Ignoring the advice, Feke helped Leeds sit on the edge of the hole, inwardly marveling at his friend's implicit faith. No longer worried about anyone knowing their true identity, he spoke in English. "The next time the train slows down for a curve, I'm going to lower you down. Whatever you do, don't move 'til every car has completely passed over you."

Leeds nodded his understanding. Stuffing his hat inside his coat, he waited patiently.

Realizing he would need the hat to hide his shaved head, Feke did the same. When the train finally slowed, he took a firm grip under his friend's arms and helped him ease out through the hole. Praying that he wasn't committing murder, Feke let go. Without hesitation, he sat down in Leeds' place, his legs dangling just above the rails. The rapidly moving ground made him dizzy and he closed his eyes as he slipped over the edge. Hanging on by his fingertips, he let himself be dragged a short way before he released his hold.


Allied Headquarters,
ETO - London

The mood of the office puzzled him. If Danko hadn't known better he would almost say it was happy. Confused, he came to attention and saluted. "You wanted to see me, General?"

"Yes, Lieutenant." Worth smiled. "I have another mission for you."

Fully cognizant of how important their next mission was to his men, Danko protested, "It's only been four weeks, sir. I don't know if LeBec's leg will--"

Worth rose to his feet. "I'm perfectly aware of the date, Lieutenant. As for LeBec, I think he'll make a miraculous recovery, as will your other misfits, when they hear the details of the mission."

"Yes, sir," Danko skeptically agreed.

"Tonight, a submarine will drop you off near the coast of Sweden. There you'll make contact with a sailor who'll smuggle you aboard a freighter bound for Delfzijl."

"That's in the Netherlands, isn't it, sir?"

"It is."

Hesitantly, Danko admitted, "I'm not sure my men . . . hell, I'm not sure I can go back there."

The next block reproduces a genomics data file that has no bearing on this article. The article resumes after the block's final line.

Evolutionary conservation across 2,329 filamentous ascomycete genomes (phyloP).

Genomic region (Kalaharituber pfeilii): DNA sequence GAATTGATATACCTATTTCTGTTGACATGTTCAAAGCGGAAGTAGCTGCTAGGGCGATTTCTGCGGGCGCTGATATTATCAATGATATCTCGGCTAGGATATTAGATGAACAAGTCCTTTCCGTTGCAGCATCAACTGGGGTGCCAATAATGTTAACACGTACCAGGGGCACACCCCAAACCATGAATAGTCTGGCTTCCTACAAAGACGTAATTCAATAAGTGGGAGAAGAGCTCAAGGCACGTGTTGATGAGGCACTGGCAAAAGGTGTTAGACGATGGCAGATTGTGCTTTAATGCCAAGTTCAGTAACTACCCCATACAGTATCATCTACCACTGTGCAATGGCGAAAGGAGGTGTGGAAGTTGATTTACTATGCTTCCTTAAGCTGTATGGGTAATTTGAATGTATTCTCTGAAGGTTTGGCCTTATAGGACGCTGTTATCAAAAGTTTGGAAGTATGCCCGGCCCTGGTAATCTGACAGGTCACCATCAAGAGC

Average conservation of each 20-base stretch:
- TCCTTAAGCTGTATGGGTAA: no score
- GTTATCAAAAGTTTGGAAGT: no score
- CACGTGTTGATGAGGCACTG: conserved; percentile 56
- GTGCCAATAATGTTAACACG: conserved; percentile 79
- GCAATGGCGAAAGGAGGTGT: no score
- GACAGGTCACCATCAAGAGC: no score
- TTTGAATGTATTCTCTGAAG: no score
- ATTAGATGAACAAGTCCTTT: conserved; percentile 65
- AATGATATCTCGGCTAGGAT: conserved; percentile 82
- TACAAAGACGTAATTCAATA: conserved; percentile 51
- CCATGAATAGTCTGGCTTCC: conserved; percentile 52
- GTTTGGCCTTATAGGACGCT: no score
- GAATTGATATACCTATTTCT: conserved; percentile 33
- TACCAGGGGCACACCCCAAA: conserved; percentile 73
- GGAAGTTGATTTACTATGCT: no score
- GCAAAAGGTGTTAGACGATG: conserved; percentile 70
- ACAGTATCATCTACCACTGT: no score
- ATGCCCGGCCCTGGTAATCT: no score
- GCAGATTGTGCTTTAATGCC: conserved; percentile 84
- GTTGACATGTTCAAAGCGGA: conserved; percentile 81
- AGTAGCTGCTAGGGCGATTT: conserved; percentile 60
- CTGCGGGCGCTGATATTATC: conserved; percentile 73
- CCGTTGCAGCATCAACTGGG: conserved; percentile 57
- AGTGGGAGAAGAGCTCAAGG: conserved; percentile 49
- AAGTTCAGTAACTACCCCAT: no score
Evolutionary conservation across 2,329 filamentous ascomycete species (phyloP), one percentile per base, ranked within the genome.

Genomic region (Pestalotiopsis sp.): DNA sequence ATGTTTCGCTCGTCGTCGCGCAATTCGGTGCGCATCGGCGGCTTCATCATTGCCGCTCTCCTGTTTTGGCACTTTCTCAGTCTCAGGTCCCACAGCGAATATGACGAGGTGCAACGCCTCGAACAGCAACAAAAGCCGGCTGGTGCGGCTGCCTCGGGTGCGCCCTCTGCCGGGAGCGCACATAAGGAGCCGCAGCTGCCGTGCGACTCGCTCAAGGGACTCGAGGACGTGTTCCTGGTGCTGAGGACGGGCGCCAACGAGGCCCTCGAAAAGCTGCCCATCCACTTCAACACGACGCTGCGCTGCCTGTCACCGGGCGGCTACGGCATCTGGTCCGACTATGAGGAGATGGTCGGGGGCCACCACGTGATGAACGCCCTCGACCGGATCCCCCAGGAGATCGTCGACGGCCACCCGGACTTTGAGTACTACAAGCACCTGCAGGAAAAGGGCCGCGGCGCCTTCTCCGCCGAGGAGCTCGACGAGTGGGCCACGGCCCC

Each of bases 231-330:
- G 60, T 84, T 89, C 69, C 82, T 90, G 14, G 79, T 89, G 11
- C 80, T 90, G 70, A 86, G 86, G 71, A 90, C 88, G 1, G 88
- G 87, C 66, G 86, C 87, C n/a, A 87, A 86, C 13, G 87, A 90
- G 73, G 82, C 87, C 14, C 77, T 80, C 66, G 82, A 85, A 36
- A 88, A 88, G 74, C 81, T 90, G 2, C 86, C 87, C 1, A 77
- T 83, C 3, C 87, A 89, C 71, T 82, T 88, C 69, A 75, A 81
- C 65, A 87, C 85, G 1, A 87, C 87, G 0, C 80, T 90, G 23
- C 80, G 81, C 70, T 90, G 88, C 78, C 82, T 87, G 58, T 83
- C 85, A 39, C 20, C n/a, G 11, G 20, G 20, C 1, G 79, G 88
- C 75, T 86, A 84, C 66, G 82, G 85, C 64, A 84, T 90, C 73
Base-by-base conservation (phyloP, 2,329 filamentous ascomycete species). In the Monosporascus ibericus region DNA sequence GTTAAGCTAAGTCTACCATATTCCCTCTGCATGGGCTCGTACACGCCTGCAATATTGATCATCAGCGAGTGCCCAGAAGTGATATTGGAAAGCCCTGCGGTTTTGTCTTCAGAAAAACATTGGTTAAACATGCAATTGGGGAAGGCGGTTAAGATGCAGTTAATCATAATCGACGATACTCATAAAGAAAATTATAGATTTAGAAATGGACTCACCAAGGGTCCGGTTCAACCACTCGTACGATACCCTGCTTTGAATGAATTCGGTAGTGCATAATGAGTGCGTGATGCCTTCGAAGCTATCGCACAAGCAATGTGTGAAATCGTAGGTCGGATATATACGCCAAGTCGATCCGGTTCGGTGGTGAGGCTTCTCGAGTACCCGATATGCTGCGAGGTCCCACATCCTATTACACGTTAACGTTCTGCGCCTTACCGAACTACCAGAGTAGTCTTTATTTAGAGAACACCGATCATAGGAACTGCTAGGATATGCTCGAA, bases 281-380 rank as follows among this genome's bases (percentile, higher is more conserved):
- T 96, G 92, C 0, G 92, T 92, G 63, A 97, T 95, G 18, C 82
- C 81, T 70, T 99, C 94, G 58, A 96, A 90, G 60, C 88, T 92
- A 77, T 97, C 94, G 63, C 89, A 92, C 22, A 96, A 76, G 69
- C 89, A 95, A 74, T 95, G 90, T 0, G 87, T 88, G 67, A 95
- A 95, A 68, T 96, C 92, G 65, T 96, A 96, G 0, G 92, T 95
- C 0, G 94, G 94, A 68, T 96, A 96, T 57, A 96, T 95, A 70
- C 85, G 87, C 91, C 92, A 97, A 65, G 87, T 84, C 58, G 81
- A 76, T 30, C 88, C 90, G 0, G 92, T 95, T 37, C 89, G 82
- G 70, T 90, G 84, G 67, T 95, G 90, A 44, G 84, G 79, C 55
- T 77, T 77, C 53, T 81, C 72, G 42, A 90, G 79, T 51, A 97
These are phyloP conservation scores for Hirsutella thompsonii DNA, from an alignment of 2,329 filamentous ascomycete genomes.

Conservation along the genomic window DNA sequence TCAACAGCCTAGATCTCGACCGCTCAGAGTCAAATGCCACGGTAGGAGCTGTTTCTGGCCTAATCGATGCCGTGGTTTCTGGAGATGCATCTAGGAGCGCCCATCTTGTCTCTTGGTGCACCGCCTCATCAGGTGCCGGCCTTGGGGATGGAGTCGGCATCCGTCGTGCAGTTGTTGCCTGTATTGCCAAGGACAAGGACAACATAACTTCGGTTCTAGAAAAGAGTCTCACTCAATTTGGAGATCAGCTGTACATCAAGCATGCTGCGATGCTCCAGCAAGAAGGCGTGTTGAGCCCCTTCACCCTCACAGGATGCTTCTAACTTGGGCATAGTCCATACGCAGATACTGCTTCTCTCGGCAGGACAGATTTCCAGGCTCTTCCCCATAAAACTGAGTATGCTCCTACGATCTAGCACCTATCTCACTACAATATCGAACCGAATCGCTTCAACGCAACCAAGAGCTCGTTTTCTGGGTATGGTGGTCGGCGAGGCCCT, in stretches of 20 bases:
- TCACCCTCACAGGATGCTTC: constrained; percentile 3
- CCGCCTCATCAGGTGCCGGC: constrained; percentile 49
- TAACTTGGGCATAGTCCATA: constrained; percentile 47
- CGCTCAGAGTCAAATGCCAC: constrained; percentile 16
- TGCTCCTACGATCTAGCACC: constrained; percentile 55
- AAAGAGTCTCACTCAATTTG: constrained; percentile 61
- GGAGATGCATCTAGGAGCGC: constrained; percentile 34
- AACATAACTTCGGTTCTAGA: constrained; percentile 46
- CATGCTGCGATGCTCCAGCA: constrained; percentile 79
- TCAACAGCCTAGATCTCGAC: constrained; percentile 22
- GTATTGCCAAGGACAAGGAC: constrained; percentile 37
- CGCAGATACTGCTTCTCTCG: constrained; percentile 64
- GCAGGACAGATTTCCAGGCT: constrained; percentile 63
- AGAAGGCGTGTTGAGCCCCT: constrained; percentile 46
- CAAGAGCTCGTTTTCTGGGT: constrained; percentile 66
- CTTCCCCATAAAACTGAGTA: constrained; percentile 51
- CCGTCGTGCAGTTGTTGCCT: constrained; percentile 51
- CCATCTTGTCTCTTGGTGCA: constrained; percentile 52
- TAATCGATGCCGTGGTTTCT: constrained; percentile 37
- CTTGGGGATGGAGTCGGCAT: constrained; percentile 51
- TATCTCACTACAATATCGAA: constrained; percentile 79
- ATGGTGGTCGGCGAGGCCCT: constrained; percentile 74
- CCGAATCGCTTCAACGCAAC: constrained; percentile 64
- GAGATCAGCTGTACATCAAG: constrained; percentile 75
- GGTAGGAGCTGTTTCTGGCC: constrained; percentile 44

Acting as though Danko hadn't spoken, Worth continued to explain, "In Delfzijl, you'll contact a Doctor Colijn--"


Worth pointedly ignored his subordinate's attempt to interrupt him. "He'll lead you to two men who were recently captured by the Germans, but have managed to escape."

Realization slowly dawned, and Danko regarded his superior in shocked surprise. "Feke and Leeds?"

"From the reports we've received," Worth nodded, "it could very well be Feke and Leeds."

Danko closed his eyes fighting back the tears threatening to damage his reputation as hard-as-nails, Army officer. When he felt in control, he reopened them. "Are they all right?"

The smile faded as Worth admitted, "The doctor asked that you bring antibiotics to treat typhus."

"I'll tell LeBec." Danko shuddered as he realized what kinds of conditions were necessary to breed typhus.

"One other thing," added Worth, "you're to take a minimum compliment. My source thinks the Germans may be getting close to discovering our route between Sweden and Delfzijl. If you take a dozen men along it, you're bound to attract attention."

"I'll take Cutter, LeBec, Vern, Farrell, and Embry."

"Isn't that going to build even more of a wedge between the old men and new?" Worth cautiously pointed out.

"They were there when this thing started, General," Danko firmly stated. "They deserve to be there when it ends."

"Just remember, Lieutenant," asserted Worth, "this isn't merely a rescue mission. We need to know exactly what Feke and Leeds revealed to the Germans. The whole resistance movement in Amsterdam is up in the air. So far, there have been no reprisals. It's possible, however, that the Germans are waiting for more mice to enter the trap before they spring it."